Families worried about clusters at residential care homes
Experts say widespread community transmission means it is inevitable clusters will form there
She used to visit her father every day at lunchtime after he was warded at Ren Ci Nursing Home in Ang Mo Kio in July.
But that routine ended when in-person visits to all residential care homes were suspended on Monday following a spike in the number of Covid-19 cases among staff and residents of aged care facilities.
The 50-year-old, who wanted to be known only as Ms Coco, told The New Paper yesterday: "I was already worried about not being able to see my dad every day. So when I heard there were Covid-19 clusters at nursing homes, my anxiety grew."
Yesterday, the Ministry of Health (MOH) announced two new clusters at residential care homes, taking the number of clusters at these homes to four.
The two new clusters at Jamiyah Nursing Home in West Coast and Orange Valley Nursing Home in Simei both have 13 cases each. All the cases at Orange Valley are residents while the Jamiyah Home cases include 10 residents and three staff.
This comes after a cluster at All Saints Home in Jurong East was announced on Tuesday. The transmission resulted in 12 cases as at yesterday. Of these, 10 are residents and two are staff.
The first among the nursing homes clusters announced on Monday was Ren Ci Nursing Home in Bukit Batok. The cluster has since grown to 32 cases, with 23 residents and nine employees, including a cleaner.
In an update on Tuesday, Ren Ci said that all 20 residents who tested positive had been transferred to various hospitals for closer monitoring.
On Sunday, MOH announced the suspension of in-person visits to all residential care homes for a month until Oct 11, starting Monday, after it detected 42 cases across 18 aged care facilities and providers over the last two weeks.
Ms Coco, who is unemployed, said her father was warded at the Ren Ci nursing home in Ang Mo Kio after a fall in March. She is worried for her father's health, even though he is fully vaccinated.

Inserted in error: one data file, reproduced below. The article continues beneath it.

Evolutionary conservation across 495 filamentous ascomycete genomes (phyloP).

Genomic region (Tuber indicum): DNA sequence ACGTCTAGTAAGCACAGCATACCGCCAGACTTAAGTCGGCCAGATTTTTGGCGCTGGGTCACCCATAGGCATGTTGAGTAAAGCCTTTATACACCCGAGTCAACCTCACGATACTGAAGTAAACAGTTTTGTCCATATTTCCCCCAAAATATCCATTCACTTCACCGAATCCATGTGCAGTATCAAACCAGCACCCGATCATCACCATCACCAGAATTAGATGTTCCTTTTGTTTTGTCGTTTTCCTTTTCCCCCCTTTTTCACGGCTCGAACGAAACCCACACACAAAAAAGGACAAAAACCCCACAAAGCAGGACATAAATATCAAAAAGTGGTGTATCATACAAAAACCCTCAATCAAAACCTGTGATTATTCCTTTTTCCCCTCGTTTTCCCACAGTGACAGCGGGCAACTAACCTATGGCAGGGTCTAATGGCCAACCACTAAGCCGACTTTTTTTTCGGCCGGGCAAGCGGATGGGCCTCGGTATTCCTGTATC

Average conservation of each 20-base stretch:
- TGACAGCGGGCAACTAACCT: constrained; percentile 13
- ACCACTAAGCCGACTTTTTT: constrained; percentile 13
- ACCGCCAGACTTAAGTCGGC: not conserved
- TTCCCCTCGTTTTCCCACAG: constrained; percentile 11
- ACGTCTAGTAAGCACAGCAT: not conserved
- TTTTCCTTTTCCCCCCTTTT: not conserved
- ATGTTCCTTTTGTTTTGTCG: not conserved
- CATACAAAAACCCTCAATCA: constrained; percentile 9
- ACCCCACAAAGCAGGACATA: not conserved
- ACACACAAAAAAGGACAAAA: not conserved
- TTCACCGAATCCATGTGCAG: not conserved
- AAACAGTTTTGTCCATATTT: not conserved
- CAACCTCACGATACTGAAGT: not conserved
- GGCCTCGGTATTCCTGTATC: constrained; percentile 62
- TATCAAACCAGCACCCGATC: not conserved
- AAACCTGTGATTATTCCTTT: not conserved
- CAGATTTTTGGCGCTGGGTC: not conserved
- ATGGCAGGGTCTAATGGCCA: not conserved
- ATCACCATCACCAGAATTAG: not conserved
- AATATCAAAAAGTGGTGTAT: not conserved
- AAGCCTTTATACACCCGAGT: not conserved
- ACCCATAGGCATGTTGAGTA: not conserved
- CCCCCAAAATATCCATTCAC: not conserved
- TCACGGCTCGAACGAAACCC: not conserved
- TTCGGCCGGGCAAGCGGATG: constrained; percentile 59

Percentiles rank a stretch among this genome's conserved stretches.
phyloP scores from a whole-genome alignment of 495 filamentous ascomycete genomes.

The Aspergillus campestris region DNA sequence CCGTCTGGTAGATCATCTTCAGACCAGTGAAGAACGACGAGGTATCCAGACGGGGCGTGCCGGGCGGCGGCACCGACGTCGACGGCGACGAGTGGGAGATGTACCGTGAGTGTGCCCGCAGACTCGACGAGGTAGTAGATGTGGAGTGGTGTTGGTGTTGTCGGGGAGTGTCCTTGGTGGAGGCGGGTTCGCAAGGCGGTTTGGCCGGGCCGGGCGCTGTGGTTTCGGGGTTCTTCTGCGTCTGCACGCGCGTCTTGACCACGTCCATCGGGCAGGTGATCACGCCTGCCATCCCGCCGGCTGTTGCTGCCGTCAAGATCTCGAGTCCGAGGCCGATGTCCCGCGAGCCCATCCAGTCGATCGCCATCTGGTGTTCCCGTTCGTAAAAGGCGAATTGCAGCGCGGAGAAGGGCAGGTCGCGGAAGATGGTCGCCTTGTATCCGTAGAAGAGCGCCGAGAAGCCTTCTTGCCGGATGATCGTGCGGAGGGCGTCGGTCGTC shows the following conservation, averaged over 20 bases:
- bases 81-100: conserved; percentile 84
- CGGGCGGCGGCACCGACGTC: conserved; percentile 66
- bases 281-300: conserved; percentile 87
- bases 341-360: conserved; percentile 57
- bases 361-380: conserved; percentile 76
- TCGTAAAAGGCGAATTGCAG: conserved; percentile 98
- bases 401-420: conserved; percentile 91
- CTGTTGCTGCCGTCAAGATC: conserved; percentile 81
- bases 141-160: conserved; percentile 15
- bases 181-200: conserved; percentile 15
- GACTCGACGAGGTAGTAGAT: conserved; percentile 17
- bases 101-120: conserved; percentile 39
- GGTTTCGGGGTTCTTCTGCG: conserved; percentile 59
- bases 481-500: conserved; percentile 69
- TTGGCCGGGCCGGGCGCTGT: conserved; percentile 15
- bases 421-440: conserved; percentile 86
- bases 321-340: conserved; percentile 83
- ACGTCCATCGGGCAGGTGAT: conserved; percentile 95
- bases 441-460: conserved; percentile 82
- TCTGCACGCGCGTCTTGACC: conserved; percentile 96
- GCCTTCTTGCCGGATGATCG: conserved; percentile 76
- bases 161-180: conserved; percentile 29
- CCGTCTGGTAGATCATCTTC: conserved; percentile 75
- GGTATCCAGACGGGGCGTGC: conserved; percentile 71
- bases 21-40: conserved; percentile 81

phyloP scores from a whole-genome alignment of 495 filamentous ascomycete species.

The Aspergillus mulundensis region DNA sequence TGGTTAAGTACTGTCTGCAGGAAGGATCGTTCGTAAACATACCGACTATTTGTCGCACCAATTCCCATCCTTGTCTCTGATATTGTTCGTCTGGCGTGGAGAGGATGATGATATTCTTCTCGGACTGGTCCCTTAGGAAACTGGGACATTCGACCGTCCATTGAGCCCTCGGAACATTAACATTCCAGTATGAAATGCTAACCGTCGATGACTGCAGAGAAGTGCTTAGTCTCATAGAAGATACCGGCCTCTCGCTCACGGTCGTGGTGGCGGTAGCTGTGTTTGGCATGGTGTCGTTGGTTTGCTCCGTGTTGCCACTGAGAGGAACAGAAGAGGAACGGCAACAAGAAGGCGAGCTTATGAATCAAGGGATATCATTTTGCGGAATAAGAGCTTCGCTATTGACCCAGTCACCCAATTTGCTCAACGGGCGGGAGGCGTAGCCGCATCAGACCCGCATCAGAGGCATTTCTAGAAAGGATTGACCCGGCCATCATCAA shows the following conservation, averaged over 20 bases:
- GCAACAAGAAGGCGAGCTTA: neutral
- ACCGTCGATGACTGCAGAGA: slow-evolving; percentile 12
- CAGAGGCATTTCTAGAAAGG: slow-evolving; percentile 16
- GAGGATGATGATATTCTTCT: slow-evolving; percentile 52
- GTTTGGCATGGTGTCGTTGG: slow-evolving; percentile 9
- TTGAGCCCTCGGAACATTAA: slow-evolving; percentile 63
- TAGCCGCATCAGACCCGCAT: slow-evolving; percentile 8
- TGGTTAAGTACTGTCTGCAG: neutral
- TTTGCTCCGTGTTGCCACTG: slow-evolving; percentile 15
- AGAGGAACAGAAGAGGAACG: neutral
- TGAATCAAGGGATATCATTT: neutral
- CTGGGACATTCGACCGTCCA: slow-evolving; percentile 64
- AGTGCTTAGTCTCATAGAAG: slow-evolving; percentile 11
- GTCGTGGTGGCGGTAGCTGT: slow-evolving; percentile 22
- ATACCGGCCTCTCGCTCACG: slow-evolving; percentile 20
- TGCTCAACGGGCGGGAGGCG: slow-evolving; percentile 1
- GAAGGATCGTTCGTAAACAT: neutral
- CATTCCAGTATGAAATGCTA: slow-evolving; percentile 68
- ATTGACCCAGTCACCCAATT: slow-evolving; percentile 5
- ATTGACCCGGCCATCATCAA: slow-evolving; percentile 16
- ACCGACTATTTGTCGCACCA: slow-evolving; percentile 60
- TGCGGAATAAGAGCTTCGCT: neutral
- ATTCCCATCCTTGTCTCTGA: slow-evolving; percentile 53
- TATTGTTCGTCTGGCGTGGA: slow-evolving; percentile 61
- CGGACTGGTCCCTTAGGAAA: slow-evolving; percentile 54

"I just hope that even stricter measures will be put in place to prevent the number of clusters from growing," she added.
Mrs Angeline Theng, whose husband, 77, is residing at Lions Home For The Elders in Bishan after a fall in January, is also worried, but for a different reason.
The elderly man, who is unresponsive and in a semi-conscious state, also has dementia.
Said Mrs Theng, a retired education officer, 77: "I can't help but worry that my husband will forget me before visits resume. Phone calls and video calls are just not the same as being there at his bedside."
Following the outbreak of cases, Ren Ci Nursing Home and All Saints Home said they have conducted and completed deep cleaning and disinfection of affected areas.
A spokesman for All Saints Home told TNP it has also been updating its residents' next of kin regularly. Family members can contact their medical social worker to make an arrangement to facilitate video calls with their loved ones, he added.
A spokesman for the Agency for Integrated Care said it will support nursing homes to implement more frequent testing for staff by distributing antigen rapid test kits to them, so that infections can be detected earlier.
Experts that TNP spoke to are not surprised that clusters have formed at such care homes.
Dr Leong Hoe Nam, an infectious disease specialist from Rophi Clinic, said: "If hospitals could not prevent clusters with measures that are even tighter and more controlled than in nursing homes, what makes people think that clusters cannot form in nursing homes?"
Dr Paul Tambyah, president of the Asia-Pacific Society of Clinical Microbiology and Infection, said the widespread community transmission over the past few weeks made it inevitable that clusters would form at nursing homes.
He said nursing homes are a hotbed for infections due to the vulnerability of the large number of seniors living there.
"The key here is that the elderly people need to be adequately vaccinated so that even if they are infected, the majority of them will not be severely ill or die," he said.